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Russia calls for resuming Geneva process on Syria as soon as possible

May 14, 2014, 20:39 UTC+3 MOSCOW

The ministry commented on the resignation of UN/LAS Special Envoy Lakhdar Brahimi

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Russia's Ministry of Foreign Affairs

Russia's Ministry of Foreign Affairs

© ITAR-TASS/Gennady Khamelyanin

MOSCOW, May 14. /ITAR-TASS/. The Geneva process on Syria should be resumed as soon as possible, the Russian Foreign Ministry has said.

The ministry commented on the resignation of UN/LAS Special Envoy Lakhdar Brahimi.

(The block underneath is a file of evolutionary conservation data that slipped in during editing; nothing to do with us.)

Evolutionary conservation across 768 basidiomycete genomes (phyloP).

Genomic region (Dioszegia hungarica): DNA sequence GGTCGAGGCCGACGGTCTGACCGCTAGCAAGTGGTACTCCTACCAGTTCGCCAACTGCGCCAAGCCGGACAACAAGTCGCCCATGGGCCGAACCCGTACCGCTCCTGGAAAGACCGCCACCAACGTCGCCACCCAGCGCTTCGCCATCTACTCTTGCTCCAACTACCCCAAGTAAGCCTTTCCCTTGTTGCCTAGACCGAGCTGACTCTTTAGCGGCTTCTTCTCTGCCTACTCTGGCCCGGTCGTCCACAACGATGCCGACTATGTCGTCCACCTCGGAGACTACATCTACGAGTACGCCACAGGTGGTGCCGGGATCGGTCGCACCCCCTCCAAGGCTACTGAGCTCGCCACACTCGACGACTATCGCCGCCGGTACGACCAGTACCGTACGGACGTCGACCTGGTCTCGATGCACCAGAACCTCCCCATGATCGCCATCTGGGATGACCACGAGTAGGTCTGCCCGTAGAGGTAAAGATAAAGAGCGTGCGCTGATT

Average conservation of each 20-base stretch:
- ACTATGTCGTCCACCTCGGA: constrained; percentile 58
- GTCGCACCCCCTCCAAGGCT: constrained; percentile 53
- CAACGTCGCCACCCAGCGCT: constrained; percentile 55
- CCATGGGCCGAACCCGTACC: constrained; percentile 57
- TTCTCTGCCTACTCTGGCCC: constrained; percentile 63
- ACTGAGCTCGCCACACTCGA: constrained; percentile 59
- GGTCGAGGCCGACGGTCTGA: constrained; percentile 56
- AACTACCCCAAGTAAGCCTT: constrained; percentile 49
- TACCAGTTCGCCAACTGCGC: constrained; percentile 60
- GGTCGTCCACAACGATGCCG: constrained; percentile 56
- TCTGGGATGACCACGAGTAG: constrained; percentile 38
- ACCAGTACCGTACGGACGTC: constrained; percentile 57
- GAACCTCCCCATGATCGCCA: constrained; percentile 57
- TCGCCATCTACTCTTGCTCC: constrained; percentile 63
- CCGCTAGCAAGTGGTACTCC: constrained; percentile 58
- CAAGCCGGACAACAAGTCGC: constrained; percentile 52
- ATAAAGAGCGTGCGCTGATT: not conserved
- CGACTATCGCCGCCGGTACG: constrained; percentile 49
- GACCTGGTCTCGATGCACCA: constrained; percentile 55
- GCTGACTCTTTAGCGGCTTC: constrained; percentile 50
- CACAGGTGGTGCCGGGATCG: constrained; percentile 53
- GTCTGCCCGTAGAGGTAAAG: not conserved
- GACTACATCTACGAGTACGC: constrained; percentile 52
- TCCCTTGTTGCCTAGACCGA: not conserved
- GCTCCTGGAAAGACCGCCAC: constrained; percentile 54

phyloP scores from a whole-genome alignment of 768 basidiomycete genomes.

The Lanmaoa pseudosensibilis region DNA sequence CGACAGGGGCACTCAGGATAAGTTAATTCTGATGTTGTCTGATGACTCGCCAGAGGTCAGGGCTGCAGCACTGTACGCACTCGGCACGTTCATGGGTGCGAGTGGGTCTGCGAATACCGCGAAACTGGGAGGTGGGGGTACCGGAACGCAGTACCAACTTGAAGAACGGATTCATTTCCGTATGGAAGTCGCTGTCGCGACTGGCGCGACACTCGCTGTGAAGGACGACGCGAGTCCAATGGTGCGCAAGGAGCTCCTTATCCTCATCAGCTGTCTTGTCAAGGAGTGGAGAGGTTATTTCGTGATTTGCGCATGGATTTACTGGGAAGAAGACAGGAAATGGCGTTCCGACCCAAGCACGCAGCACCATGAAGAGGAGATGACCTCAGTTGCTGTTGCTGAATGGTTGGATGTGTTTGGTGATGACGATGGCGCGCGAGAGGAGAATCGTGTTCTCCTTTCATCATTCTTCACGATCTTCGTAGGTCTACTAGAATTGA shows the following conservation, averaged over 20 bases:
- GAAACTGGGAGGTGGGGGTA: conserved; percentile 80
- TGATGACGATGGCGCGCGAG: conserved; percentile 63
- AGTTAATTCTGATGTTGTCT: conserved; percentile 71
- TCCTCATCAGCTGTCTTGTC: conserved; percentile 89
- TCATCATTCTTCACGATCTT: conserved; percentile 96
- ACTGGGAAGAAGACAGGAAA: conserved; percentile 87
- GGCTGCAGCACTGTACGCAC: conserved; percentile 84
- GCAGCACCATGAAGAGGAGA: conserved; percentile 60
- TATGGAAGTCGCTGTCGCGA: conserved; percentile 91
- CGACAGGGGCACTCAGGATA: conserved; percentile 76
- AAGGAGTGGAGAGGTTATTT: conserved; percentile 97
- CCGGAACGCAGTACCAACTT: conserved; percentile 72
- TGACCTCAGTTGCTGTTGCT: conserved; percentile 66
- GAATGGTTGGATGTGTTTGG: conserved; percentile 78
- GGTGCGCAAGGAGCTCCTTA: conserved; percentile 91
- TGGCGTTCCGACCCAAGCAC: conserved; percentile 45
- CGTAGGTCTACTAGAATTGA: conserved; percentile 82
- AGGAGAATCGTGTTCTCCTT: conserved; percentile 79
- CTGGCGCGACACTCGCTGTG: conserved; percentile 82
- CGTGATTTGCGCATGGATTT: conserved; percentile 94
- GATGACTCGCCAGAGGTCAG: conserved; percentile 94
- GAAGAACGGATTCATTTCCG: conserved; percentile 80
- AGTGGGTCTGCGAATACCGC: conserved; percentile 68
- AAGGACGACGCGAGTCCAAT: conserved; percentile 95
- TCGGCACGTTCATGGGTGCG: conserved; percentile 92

“On May 13, UN Secretary-General Ban Ki-moon said he had accepted the resignation of UN/LAS Special Envoy for Syria Lakhdar Brahimi at his request. According to Brahimi, he is unable to achieve the soonest positive peaceful settlement in Syria. The negotiating process turned out to be frozen,” the ministry said on Wednesday.

Russia praises the efforts that “the Algerian diplomat took to cease violence in Syria and overcome the crisis. He made considerable contribution to arranging and holding the international conference on Syria on Montreux on January 22 that had started the inter-Syrian talks”, it said.

“Passive political efforts lead to deaths and sufferings of people. The Geneva communiqué of June 30, 2012 and the two rounds of inter-Syrian talks provide a legal foundation for promoting the settlement of the crisis,” the ministry said.